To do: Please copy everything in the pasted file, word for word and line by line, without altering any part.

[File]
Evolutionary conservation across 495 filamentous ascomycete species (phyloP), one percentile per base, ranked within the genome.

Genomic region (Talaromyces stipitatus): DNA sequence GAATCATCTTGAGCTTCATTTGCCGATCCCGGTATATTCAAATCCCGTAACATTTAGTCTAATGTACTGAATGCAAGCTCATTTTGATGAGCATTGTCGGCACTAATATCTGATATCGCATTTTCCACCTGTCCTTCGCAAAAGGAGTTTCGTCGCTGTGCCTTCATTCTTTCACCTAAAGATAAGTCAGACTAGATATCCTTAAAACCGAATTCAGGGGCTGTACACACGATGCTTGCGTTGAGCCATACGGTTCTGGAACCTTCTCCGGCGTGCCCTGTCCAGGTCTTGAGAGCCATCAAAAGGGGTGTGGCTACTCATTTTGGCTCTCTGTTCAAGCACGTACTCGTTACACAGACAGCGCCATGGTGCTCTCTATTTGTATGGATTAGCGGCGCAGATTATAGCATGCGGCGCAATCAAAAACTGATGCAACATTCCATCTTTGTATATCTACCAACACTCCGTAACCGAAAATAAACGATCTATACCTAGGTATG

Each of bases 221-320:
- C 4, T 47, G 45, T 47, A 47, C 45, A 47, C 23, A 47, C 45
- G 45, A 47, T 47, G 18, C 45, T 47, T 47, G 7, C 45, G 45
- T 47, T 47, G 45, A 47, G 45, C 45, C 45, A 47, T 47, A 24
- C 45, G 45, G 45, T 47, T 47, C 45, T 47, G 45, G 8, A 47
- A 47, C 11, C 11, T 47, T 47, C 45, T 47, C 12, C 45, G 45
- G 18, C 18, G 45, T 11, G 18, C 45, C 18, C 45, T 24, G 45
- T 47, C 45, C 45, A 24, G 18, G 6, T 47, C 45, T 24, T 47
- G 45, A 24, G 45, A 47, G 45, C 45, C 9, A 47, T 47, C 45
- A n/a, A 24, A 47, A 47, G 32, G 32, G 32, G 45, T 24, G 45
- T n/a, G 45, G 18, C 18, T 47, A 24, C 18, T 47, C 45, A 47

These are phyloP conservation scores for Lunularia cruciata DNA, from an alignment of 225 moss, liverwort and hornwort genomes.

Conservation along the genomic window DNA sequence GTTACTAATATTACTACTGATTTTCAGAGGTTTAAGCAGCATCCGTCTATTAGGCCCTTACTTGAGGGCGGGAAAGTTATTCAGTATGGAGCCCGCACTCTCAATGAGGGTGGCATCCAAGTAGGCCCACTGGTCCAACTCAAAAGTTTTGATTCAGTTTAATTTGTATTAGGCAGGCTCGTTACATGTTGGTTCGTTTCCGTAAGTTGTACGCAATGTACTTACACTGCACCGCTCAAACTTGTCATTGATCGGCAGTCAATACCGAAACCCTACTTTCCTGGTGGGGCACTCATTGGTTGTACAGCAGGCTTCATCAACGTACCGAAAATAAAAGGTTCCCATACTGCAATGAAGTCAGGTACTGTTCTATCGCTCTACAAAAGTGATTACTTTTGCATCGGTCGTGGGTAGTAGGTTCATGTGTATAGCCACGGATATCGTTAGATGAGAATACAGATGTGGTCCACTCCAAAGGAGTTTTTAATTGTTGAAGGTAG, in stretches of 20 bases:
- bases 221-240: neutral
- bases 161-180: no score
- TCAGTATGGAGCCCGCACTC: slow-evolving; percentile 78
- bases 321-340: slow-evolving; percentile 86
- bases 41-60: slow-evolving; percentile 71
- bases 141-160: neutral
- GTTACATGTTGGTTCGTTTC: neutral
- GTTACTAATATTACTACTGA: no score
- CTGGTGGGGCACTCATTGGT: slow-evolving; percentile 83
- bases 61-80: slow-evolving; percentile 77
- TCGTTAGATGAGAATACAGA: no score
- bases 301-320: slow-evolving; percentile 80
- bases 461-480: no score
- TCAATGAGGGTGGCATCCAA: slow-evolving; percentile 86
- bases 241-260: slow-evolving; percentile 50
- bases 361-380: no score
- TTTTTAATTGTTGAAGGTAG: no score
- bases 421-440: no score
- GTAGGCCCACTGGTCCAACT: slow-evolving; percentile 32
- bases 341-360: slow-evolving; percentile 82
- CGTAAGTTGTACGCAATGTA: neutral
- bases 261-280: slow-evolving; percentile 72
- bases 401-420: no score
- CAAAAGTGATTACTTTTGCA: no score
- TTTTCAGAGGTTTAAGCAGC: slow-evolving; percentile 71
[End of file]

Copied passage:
Evolutionary conservation across 495 filamentous ascomycete species (phyloP), one percentile per base, ranked within the genome.

Genomic region (Talaromyces stipitatus): DNA sequence GAATCATCTTGAGCTTCATTTGCCGATCCCGGTATATTCAAATCCCGTAACATTTAGTCTAATGTACTGAATGCAAGCTCATTTTGATGAGCATTGTCGGCACTAATATCTGATATCGCATTTTCCACCTGTCCTTCGCAAAAGGAGTTTCGTCGCTGTGCCTTCATTCTTTCACCTAAAGATAAGTCAGACTAGATATCCTTAAAACCGAATTCAGGGGCTGTACACACGATGCTTGCGTTGAGCCATACGGTTCTGGAACCTTCTCCGGCGTGCCCTGTCCAGGTCTTGAGAGCCATCAAAAGGGGTGTGGCTACTCATTTTGGCTCTCTGTTCAAGCACGTACTCGTTACACAGACAGCGCCATGGTGCTCTCTATTTGTATGGATTAGCGGCGCAGATTATAGCATGCGGCGCAATCAAAAACTGATGCAACATTCCATCTTTGTATATCTACCAACACTCCGTAACCGAAAATAAACGATCTATACCTAGGTATG

Each of bases 221-320:
- C 4, T 47, G 45, T 47, A 47, C 45, A 47, C 23, A 47, C 45
- G 45, A 47, T 47, G 18, C 45, T 47, T 47, G 7, C 45, G 45
- T 47, T 47, G 45, A 47, G 45, C 45, C 45, A 47, T 47, A 24
- C 45, G 45, G 45, T 47, T 47, C 45, T 47, G 45, G 8, A 47
- A 47, C 11, C 11, T 47, T 47, C 45, T 47, C 12, C 45, G 45
- G 18, C 18, G 45, T 11, G 18, C 45, C 18, C 45, T 24, G 45
- T 47, C 45, C 45, A 24, G 18, G 6, T 47, C 45, T 24, T 47
- G 45, A 24, G 45, A 47, G 45, C 45, C 9, A 47, T 47, C 45
- A n/a, A 24, A 47, A 47, G 32, G 32, G 32, G 45, T 24, G 45
- T n/a, G 45, G 18, C 18, T 47, A 24, C 18, T 47, C 45, A 47

These are phyloP conservation scores for Lunularia cruciata DNA, from an alignment of 225 moss, liverwort and hornwort genomes.

Conservation along the genomic window DNA sequence GTTACTAATATTACTACTGATTTTCAGAGGTTTAAGCAGCATCCGTCTATTAGGCCCTTACTTGAGGGCGGGAAAGTTATTCAGTATGGAGCCCGCACTCTCAATGAGGGTGGCATCCAAGTAGGCCCACTGGTCCAACTCAAAAGTTTTGATTCAGTTTAATTTGTATTAGGCAGGCTCGTTACATGTTGGTTCGTTTCCGTAAGTTGTACGCAATGTACTTACACTGCACCGCTCAAACTTGTCATTGATCGGCAGTCAATACCGAAACCCTACTTTCCTGGTGGGGCACTCATTGGTTGTACAGCAGGCTTCATCAACGTACCGAAAATAAAAGGTTCCCATACTGCAATGAAGTCAGGTACTGTTCTATCGCTCTACAAAAGTGATTACTTTTGCATCGGTCGTGGGTAGTAGGTTCATGTGTATAGCCACGGATATCGTTAGATGAGAATACAGATGTGGTCCACTCCAAAGGAGTTTTTAATTGTTGAAGGTAG, in stretches of 20 bases:
- bases 221-240: neutral
- bases 161-180: no score
- TCAGTATGGAGCCCGCACTC: slow-evolving; percentile 78
- bases 321-340: slow-evolving; percentile 86
- bases 41-60: slow-evolving; percentile 71
- bases 141-160: neutral
- GTTACATGTTGGTTCGTTTC: neutral
- GTTACTAATATTACTACTGA: no score
- CTGGTGGGGCACTCATTGGT: slow-evolving; percentile 83
- bases 61-80: slow-evolving; percentile 77
- TCGTTAGATGAGAATACAGA: no score
- bases 301-320: slow-evolving; percentile 80
- bases 461-480: no score
- TCAATGAGGGTGGCATCCAA: slow-evolving; percentile 86
- bases 241-260: slow-evolving; percentile 50
- bases 361-380: no score
- TTTTTAATTGTTGAAGGTAG: no score
- bases 421-440: no score
- GTAGGCCCACTGGTCCAACT: slow-evolving; percentile 32
- bases 341-360: slow-evolving; percentile 82
- CGTAAGTTGTACGCAATGTA: neutral
- bases 261-280: slow-evolving; percentile 72
- bases 401-420: no score
- CAAAAGTGATTACTTTTGCA: no score
- TTTTCAGAGGTTTAAGCAGC: slow-evolving; percentile 71